• Cato442

    I spent three years in West Africa where people’s main food source is millet. I grew to love it in all the various ways they serve it, my favorite being millet porridge with milk. Here, in the States, I’ve since adapted a cookie recipe to make sweet use of millet…and, every now and again, I still throw some out for the birds.

  • http://www.cookinghealthyforme.com/ Ann

    I’ve never used millet, but it sounds delicious – and it DOES look like cous-cous!

  • Shelly B

    I am eager to try these. I love millet, and use it as a substitution for couscous and orzo (avoiding gluten). If you toast the grains before cooking, it gives it a nice nutty flavor. Any suggestions for something other than wheat for binding?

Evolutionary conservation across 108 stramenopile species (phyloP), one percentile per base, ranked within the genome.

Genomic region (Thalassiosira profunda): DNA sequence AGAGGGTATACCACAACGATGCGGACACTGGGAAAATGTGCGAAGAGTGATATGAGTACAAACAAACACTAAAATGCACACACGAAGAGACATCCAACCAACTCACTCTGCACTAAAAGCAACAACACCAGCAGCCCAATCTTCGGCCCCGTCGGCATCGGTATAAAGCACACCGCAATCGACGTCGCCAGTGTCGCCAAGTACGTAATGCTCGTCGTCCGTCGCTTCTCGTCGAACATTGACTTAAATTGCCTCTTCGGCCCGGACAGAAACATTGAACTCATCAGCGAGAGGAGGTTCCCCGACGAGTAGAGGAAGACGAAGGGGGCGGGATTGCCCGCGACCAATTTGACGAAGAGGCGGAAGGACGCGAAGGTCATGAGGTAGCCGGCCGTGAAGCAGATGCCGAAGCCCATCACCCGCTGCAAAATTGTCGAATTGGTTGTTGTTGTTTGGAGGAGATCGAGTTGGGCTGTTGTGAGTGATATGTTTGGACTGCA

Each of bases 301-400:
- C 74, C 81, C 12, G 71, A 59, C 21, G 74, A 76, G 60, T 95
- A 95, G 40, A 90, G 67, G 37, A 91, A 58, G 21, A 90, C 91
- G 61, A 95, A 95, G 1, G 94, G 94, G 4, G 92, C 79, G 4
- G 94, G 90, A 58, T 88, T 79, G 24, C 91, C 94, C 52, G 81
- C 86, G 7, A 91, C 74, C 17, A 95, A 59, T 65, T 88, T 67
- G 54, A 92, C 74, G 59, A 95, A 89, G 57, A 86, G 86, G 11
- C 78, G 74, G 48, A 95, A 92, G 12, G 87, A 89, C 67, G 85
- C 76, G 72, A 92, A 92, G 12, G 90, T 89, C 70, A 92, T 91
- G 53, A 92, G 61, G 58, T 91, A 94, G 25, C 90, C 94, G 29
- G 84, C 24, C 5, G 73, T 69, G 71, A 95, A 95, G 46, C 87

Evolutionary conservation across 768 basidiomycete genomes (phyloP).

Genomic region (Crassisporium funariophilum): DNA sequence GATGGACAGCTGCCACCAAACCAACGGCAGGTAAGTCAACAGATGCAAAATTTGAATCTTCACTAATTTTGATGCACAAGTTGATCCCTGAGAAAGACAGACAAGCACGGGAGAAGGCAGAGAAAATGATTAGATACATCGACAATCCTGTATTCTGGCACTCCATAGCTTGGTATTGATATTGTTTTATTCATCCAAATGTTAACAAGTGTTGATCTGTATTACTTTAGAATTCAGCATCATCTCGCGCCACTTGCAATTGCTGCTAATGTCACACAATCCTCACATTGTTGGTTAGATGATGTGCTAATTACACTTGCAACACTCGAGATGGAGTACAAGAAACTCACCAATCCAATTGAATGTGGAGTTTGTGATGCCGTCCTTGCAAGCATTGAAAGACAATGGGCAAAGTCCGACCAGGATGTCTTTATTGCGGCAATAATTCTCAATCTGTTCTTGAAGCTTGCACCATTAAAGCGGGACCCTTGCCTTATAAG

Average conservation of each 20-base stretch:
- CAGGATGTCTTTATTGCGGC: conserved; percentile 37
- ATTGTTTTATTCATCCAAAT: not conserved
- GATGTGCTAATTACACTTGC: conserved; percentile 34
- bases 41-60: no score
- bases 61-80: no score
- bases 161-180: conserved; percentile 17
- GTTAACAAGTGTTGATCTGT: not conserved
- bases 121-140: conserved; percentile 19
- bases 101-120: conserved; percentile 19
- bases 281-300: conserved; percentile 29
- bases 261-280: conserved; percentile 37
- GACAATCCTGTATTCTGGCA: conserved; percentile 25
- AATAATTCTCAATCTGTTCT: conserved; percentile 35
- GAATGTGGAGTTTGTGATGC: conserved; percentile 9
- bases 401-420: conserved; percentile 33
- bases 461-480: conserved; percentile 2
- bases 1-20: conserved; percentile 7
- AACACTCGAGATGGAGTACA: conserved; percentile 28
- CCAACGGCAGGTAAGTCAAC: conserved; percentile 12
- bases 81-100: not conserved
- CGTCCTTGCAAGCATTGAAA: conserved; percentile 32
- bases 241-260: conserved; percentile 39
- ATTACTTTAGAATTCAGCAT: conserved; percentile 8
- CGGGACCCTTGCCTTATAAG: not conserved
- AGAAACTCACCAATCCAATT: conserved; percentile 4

I have had a fridge die twice (and yes its always in the summer), but I wasn’t nearly as creative about it as you! Thanks for your blog.

    • http://www.thesweetbeet.com Michelle Madden

      Since you’re using so little (1 T for an entire batch) any kind of flavor will do -rice, potato, millet (!)… though gluten-free flours won’t bind quite as well as its the gluten in flours that gives the stickyness.

      You could also leave out the flour- the egg is really the main binding agent here, and the olive oil helps too, so I think you could get away without flour.

  • amy chase

    i LOVE millet and agree with shelly b == great to toast it up a bit, before cooking.  i make a big batch and enjoy it heated up with a little coconut oil and dried fruits in the morning, and savoried up in all kinds of manner for dinner… looking forward to trying these little cakes of yours michelle!  it’s also the grain that i have the most success cooking and having come out, and remain over a few days, fluffy.

    • http://www.thesweetbeet.com Michelle Madden